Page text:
When GOES-17 launched, meteorologists’ hearts skipped a beat. The satellite offered a chance to view all of the U.S. in exceedingly high resolution, and with it, the weather forecasting possibilities were endless.
The National Oceanic and Atmospheric Administration launched the satellite in March, but it finally got it positioned in its permanent location late last month. The agency has now released the first satellite images from that new spot. And folks, I am here to tell you the images are Very Good.
In its testing location, it was able to see the western U.S. But its final resting spot 22,240 miles above the Earth’s surface centered over 137.2 degrees West and the equator opens up a whole new world of possibilities. The new images include incredibly high-resolution satellite imagery of Hawaii, Alaska, and a vast swath of the Pacific Ocean.
Behold the clouds skirting over the Hawaiian islands on just another day in paradise. It’s so crisp, I can almost imagine myself on the beach there with a daquiri instead of New York at the height of gray-brown fall, the worst season.
In addition to a real color channel, GOES-17 also does high-resolution infrared imagery. Looking at infrared channels is one of the ways meteorologists can peer into a storm to understand what’s going on. That in turn helps with forecasting, and GOES-17's all-seeing eye will offer the chance to make real forecast improvements.
The newly-released infrared imagery shows a powerful storm that rocked Alaska earlier this week with hurricane-force winds. It even had a hurricane-like structure with an “eye” at the center.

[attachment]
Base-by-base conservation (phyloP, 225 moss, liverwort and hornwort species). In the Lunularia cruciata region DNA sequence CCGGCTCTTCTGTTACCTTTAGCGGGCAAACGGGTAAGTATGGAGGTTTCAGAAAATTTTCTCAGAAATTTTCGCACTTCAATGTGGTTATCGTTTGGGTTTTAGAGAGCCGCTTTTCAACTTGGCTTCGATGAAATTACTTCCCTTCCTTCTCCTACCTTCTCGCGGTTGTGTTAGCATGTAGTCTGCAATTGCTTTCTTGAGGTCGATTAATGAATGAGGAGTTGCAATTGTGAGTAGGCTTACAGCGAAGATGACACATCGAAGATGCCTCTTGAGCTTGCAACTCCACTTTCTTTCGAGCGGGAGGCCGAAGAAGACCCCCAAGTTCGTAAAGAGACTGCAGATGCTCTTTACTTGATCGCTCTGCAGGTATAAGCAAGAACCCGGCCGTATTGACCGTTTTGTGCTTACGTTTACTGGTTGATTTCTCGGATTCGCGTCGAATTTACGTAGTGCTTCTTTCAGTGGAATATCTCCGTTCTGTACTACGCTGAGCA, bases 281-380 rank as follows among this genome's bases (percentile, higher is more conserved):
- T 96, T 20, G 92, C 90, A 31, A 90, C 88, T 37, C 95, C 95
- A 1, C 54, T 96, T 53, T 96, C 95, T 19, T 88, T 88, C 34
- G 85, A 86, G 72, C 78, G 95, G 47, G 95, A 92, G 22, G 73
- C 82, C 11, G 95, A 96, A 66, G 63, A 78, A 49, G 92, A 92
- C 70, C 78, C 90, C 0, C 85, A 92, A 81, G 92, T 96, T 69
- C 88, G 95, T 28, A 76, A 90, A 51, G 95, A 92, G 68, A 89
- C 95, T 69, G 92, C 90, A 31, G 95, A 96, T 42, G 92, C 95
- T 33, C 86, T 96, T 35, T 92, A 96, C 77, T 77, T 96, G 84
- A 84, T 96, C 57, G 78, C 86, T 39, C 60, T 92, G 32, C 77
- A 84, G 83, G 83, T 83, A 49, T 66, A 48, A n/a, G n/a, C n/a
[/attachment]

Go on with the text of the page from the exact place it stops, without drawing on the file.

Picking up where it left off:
On the more unfortunate but equally important side of the spectrum, GOES-17 was able to capture the Woolsey Fire explode in Southern California. The smoke from the fire which has burned Malibu and surrounding areas over the past week is clearly visible from space. In addition, the satellite has the ability to detect fire hot spots. That capability can provide near real-time clues for fire managers and improve how they respond to fires, particularly in hard-to-access terrain.
Right now, we’re in the oooh and aaah phase of GOES-17. The imagery are all dubbed non-operational, which in non-NOAA language means they aren’t being used for forecasting yet. There’s still testing to be done and workflows to be set up. But they do provide a snapshot of what’s meteorologists will have to work with.
The satellite will join GOES-16 and Japan’s Himiwari-8, two other high resolution satellites in orbit over the equator. Together, they provide an unprecedented view of the planet. NOAA is planning to launch two more GOES satellites that will further improve our eyes in space.
So, the meteorological hype wave and forecast improvements aren’t going to end anytime soon. And neither will the stream of images of our awesome planet for the rest of us to gawk at.